If you listen to the Pastor Writer podcast, you might have noticed that my battle with Alpha Gal coincides with the launch and growth of the podcast. It was just a few months after I began working on my Samson book when the disease first hit. I can not tell you how discouraging it has been to find myself struggling with words, energy, and migraines during the same season in which I had hoped to spend more time on preaching, writing, and podcasting.

Does God Bless Excellence?

As a pastor, writer, and podcaster, mental clarity is everything. A writing coach once explained that “good writing is good thinking.” It’s also true of good podcast interviews, good sermons, and pastoring a congregation well. I depend on my ability to formulate and articulate coherent thoughts. And as I have often heard pastors say, “God honors excellence.” I want to be excellent. I want to preach excellent sermons and write excellent articles and produce an excellent podcast. So much seems to depend on excellence—success, progress, future opportunities, even blessing? But there were now very few days I managed the excellence I hoped for.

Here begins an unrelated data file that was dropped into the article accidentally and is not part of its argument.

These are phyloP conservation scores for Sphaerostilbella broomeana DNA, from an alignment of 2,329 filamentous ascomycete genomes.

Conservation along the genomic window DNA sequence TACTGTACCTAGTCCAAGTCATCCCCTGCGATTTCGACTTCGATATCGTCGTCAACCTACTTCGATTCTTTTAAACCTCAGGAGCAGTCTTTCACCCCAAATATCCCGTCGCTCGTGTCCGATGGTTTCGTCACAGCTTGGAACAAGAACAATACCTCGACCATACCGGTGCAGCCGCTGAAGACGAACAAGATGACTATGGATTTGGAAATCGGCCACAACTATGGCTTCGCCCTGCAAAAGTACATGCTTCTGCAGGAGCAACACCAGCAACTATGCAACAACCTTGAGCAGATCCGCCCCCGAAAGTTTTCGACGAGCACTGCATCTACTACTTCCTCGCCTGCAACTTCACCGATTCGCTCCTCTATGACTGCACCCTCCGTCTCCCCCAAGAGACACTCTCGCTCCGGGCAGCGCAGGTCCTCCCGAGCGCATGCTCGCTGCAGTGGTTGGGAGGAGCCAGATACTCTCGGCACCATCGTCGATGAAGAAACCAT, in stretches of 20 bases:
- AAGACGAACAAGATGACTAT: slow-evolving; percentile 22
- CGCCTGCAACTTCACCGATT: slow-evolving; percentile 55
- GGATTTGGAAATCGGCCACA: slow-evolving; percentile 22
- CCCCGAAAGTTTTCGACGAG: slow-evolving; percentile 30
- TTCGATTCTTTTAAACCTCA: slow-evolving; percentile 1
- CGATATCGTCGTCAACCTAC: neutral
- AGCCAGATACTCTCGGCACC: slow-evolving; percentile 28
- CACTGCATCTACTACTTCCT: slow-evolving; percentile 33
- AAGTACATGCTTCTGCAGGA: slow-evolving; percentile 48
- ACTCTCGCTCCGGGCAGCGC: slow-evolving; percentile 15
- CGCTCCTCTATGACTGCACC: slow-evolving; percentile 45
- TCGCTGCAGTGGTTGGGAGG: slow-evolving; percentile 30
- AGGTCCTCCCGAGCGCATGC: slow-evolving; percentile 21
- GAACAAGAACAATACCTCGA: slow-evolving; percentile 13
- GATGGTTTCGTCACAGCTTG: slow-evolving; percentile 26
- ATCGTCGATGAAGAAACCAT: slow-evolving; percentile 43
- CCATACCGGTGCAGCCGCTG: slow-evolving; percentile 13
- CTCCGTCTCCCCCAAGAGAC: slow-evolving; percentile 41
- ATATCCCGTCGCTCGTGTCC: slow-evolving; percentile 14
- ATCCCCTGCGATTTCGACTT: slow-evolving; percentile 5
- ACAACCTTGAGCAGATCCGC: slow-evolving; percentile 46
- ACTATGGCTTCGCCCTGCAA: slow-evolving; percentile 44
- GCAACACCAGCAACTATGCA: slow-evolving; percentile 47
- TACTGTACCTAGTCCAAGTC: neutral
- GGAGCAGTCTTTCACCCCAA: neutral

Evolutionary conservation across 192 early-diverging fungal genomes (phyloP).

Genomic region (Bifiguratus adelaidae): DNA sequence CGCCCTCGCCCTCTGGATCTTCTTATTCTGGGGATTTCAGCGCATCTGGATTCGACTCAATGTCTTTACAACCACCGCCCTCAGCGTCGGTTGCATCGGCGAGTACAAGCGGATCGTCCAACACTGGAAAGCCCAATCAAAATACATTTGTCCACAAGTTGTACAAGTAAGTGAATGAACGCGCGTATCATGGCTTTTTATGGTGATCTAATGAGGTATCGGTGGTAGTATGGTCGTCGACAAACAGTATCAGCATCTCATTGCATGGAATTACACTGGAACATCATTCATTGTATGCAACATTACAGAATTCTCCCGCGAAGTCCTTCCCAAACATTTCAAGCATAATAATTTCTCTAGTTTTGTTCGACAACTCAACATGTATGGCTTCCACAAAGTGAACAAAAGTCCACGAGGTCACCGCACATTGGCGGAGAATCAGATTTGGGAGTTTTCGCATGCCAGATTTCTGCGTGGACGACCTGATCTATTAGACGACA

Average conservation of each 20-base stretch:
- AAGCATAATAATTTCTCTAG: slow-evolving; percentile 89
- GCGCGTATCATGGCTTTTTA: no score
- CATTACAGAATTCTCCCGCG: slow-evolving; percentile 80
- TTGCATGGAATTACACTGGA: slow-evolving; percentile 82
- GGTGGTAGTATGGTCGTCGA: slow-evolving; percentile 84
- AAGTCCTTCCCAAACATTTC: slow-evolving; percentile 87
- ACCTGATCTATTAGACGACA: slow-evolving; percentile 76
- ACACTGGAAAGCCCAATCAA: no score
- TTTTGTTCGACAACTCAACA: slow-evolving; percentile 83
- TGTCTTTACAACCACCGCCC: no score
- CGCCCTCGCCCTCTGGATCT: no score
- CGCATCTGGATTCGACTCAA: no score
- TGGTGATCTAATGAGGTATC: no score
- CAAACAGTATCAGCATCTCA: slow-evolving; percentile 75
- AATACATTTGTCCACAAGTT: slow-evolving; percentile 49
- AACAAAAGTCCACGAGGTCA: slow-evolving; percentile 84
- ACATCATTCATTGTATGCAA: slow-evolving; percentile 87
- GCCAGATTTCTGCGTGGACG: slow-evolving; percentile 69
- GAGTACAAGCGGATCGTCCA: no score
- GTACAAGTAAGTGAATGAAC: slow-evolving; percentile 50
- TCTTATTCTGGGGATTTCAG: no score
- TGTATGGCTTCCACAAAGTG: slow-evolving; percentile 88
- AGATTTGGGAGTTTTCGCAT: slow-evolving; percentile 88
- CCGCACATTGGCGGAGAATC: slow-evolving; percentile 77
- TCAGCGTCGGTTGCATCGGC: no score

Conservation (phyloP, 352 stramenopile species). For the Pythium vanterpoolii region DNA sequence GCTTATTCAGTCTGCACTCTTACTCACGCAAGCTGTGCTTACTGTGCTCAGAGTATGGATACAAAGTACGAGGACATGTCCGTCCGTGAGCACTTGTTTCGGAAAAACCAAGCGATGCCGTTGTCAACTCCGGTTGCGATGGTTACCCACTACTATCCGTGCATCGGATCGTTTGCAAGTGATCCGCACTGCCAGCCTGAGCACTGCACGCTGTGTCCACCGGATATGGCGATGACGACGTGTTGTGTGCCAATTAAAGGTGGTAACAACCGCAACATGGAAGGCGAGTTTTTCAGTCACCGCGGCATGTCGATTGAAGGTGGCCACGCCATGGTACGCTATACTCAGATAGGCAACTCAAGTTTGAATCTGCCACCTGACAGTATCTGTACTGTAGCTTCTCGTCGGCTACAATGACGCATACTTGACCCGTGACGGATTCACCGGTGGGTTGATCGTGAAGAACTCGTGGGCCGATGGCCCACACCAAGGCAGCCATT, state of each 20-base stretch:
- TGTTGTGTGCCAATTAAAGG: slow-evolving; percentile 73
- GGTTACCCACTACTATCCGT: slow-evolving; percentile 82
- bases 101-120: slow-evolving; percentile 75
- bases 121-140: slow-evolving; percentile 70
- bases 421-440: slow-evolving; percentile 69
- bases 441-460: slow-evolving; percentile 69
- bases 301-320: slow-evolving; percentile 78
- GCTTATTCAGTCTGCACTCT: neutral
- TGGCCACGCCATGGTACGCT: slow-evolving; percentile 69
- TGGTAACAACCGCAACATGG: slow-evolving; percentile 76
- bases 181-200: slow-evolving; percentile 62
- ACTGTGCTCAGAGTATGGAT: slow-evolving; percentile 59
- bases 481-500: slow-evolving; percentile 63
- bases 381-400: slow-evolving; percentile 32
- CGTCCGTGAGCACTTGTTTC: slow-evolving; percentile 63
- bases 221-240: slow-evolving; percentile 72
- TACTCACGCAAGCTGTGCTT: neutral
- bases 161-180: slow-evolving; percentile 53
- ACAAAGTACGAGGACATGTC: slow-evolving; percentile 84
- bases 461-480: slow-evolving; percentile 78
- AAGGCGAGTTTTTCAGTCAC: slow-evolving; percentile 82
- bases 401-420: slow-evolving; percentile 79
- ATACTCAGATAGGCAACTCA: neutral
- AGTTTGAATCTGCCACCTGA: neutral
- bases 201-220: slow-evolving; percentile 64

How could God, just when everything seemed to be taking off—the church, my writing, the podcast—allow me to develop a disease which put me at my worst? How do you grow a church when you know you’re nowhere near your best? How do you keep writing when you know it’s not what it could be? Is it even worth continuing?

Maybe the most painful realization has been it’s impact on me as a father and husband. I want to be a great dad—an excellent one—and to my shame, there have been days I’ve been far less. That is a hard thing to reconcile. Harder still to understand by faith. This was not how things were supposed to go, not in my thirties, and not when my vision, productivity, and energy were supposed to be at their best.

I know I’m not the only one who has wrestled with these questions. For some, it is sickness, for others loss, doubt, conflict, shame, addiction, or depression. The disappointment of our condition can be crushing. We live in the age of obsessive enhancement. Self-care, self-help, self-improvement. We must always be improving. To toss in another pastoral cliche, “If you’re not growing, you’re dying.” As pastors, we strive to keep improving. As writers, we grow bigger platforms. As a family, we want happiness and perfect family portraits. But what do you do when you aren’t improving, when excellence seems far out of reach? Does God honor barely making it through the day?